Dáil debates

Wednesday, 27 May 2015

Topical Issue Debate

Property Tax Exemptions

1:20 pm

Photo of Brendan  RyanBrendan Ryan (Dublin North, Labour)
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I thank the Minister for taking this Topical Issue today regarding the exemption from local property tax for those people afflicted by pyrite in their homes. It is Government policy, as announced by the Minister for Finance, that homeowners who have pyrite-affected homes should be exempt from local property tax. The regulations regarding the exemption from the local property tax are set out in the Finance (Local Property Tax) (Pyrite Exemption) Regulations 2013, SI No. 147 of 2013. This statutory instrument is used by Revenue to either provide the exemption or not and Revenue is following it to the letter, as is required by law.

Revenue is currently issuing letters to homeowners all over Fingal and the rest of Leinster stating that if the homeowners do not provide a certificate detailing core testing of the sub-floor hardcore material and showing the qualifying significant pyrite percentages that the homeowner will not be able to obtain the exemption. Revenue has provided a timeframe of 28 days to comply. As the Minister is aware, the cost for core testing of the sub-floor is in the region of €2,500 to €3,000.

The Pyrite Resolution Board does not require a core test for acceptance into the national remediation scheme. It does not require core testing of the sub-floor hardcore material to verify significant pyritic damage. In the majority of cases a building condition assessment to level 2, in accordance with Irish Standard 398-1:2013 has sufficed. The strict measurement as required by SI 147 of 2013 to demonstrate significant pyritic damage is not required by the PRB to validate applications for the scheme but is required by the Revenue for exemption purposes. To have to spend €3,000 to gain an exemption for a far lower amount is nonsensical. This problem must be resolved. SI 147 needs to be changed to reflect what is happening in practice.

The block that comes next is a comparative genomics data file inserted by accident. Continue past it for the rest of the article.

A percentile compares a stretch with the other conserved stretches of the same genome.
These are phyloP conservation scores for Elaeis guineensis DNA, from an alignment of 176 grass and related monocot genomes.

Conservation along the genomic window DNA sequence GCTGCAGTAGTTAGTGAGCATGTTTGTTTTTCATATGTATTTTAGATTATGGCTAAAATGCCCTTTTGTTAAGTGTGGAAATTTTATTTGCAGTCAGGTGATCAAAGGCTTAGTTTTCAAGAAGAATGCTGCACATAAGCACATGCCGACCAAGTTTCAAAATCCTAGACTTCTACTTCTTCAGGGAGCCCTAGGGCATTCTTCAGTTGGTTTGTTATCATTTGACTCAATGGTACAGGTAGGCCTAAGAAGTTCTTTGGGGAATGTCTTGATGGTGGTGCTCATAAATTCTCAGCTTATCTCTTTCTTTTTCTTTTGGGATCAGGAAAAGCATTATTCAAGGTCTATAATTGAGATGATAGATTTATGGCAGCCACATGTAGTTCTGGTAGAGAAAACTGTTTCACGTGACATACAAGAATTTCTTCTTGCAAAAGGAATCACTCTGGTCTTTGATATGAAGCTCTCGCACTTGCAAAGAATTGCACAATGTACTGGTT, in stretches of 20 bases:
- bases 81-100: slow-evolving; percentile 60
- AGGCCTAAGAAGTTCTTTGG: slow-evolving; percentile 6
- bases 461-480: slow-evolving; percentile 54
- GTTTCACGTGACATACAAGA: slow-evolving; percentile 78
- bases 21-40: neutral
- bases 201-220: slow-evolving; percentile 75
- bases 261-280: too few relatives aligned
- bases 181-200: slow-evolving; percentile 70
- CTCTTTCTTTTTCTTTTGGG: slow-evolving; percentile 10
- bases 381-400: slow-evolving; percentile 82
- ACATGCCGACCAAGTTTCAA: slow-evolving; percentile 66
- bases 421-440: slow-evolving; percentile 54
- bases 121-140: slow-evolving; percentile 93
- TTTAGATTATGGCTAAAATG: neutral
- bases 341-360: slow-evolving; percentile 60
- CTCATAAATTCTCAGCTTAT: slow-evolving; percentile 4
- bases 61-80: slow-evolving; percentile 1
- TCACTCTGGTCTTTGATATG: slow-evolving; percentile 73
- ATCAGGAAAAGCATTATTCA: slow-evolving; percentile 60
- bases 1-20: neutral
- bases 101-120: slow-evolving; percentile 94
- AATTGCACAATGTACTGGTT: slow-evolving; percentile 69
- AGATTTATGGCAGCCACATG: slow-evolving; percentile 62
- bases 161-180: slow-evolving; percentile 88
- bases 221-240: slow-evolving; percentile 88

Having examined the text in the statutory instrument it appears a simple edit by the Minister for the Environment, Community and Local Government could resolve the problem quickly. Page 3 of the document I have handed to the Minister begins:

“significant pyritic damage” in respect of a residential property, means a property which—

(a) has a Damage Condition Rating of 2 or a Damage Condition Rating of 1 (with progression) established on foot of a Building Condition Assessment carried out by a competent person under and in accordance with I.S. 398-1:2013, and

(b) has sub-floor hardcore material classified, by the appropriate competent persons, as susceptible to significant or limited expansion, established on foot of testing the sub-floor hardcore material.
Replacing the word "and" at the end of part (a) with "or" would effectively apply the same criteria for "significant pyritic damage" as is applied by the Pyrite Resolution Board for inclusion in the pyrite remediation scheme.

Many houses affected by pyrite are in estates where HomeBond previously did core sampling for certification of pyrite levels. HomeBond stated that it would be cost-prohibitive and wasteful in the extreme to core test each property. Many homes have a building condition assessment in accordance with I.S. 398, detailing a damage condition rating of 2, and have been accepted by the PRB for inclusion in the pyrite remediation scheme. They are in the current schedule of works and a contractor is currently on site. They have not been required to carry out a core test, but because they do not have a core test Revenue is refusing exemption. Any home that is accepted by the PRB into the scheme for remediation obviously has pyrite and should, as a matter of course, be exempt from local property tax. The problem is the wording of the statutory instrument. It needs to be changed urgently. The simple solution I have presented today will do this. It can be done almost overnight because it is secondary legislation. I look forward to a positive response.